Joseph Christian Leyendecker, J.C. to his friends. J.C. Leyendecker was THE most successful, accomplished, famous artist of his day. He was beyond famous actually. When Norman Rockwell was a boy, he used to go to the train station in New Rochelle just to watch J.C. arrive from New York City, get off the train with his entourage and step into a waiting chauffeured limousin. Leyendecker was a celebrity on the level of the Beatles before they existed and his work defined American life by capturing the essence, the innocence which existed in the country in the years between 1900 and World War II. His work appeared as illustrations for The Saturday Evening Post, Collier’s Magazine, The American Weekly, Success Magazine and others, as well as magazine ads for companies such as Kelloggs, Kuppenheimer’s Clothiers and Arrow Collars (the character he created for Arrow Collars was based on one of the male models he frequently used. The Arrow Collar man became so famous and popular with the ladies that the company actually received fan mail wanting to know who he was, what was his name, where did he live . . . and he was even more famous than Rudolph Valentino) The covers of these magazines provided the perfect medium for reproducing his work in all its splendor. At the peak of his career he was the most famous Post artist they had ever had. He turned the Post covers into mini-posters, incorporating all of the elements of the cover into each piece.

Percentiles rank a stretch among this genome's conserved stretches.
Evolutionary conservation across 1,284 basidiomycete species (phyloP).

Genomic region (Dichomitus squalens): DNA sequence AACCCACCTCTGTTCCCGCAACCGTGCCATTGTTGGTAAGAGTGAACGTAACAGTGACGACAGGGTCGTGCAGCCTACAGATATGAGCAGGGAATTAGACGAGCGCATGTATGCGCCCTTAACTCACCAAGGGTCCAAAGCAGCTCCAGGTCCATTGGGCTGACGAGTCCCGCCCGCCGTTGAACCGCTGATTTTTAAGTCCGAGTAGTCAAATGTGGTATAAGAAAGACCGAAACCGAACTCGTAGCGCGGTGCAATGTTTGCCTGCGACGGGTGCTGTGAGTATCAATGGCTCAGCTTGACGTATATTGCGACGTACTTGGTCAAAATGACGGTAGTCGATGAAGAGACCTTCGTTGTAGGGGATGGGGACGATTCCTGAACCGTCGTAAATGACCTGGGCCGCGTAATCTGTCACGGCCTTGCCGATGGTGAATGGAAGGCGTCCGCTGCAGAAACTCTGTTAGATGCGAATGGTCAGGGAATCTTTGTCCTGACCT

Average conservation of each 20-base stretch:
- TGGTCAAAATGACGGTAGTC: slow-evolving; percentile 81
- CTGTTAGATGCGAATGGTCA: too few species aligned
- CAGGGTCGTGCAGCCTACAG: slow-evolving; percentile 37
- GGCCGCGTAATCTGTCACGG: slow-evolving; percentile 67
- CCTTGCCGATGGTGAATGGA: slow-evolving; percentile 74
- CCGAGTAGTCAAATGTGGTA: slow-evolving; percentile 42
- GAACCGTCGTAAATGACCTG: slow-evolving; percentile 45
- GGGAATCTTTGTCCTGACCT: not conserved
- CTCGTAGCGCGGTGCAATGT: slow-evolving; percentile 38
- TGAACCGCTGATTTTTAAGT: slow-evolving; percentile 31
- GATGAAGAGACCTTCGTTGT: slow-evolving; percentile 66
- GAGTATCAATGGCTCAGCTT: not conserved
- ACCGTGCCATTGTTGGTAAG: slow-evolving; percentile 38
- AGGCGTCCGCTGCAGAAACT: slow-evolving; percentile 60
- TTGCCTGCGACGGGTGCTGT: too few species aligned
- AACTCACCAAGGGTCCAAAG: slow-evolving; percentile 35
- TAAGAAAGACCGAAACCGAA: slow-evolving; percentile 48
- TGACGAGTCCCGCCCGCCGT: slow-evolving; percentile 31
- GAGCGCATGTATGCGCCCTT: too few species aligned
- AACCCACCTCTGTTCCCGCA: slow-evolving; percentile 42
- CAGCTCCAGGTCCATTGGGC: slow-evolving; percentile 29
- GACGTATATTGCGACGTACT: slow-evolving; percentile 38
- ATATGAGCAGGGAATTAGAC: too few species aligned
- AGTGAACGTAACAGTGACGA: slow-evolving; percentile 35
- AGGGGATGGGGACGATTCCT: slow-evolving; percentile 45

Artistically speaking, Leyendecker was an incredible genius whose work is instantly recognizeable even today. He was the king of America’s “Golden Age” of illustration and through his work he virtually invented the look of the modern magazine cover as a purely attention grabbing device. Leyendecker’s work contains elements of both Art Nouveau and Art Deco, and it is dynamic, graceful, elegant and sophisticated. His unique style of painting captured the attention of the public as nothing before had, and only a handful since have.

J.C.’s work was about the endless pursuit of perfection. He developed his own system of creating an image based on the working methods of the great masters. He began with a series of thumbnail sketches, and from there he would work up a series of larger rough paintings. These were used to determine how to best proceed with the actual finished painting. When he applied his colors, he would let areas of blank, raw canvas show through. These were often areas which would be included as part of a highlight or the white background. J.C. was very secretive about how he worked and very little was known about how he achieved such luminous finished surfaces until his brother, Frank, shared the paint recipe with Norman Rockwell after swearing him to absolute secrecy. The colors were composed of Turpentine, stand oil and linseed oil, mixed fresh each morning in specific proportion. The colors were very thin, “slippery” if you will. When these colors were applied to the canvas they showed no sign whatsoever of having been applied by a brush. This resulted in a finished painting composed of precisely arranged areas of light and color. Every stroke was applied perfectly . . .once. J.C.’s brush control and mastery of his talents are legendary still today.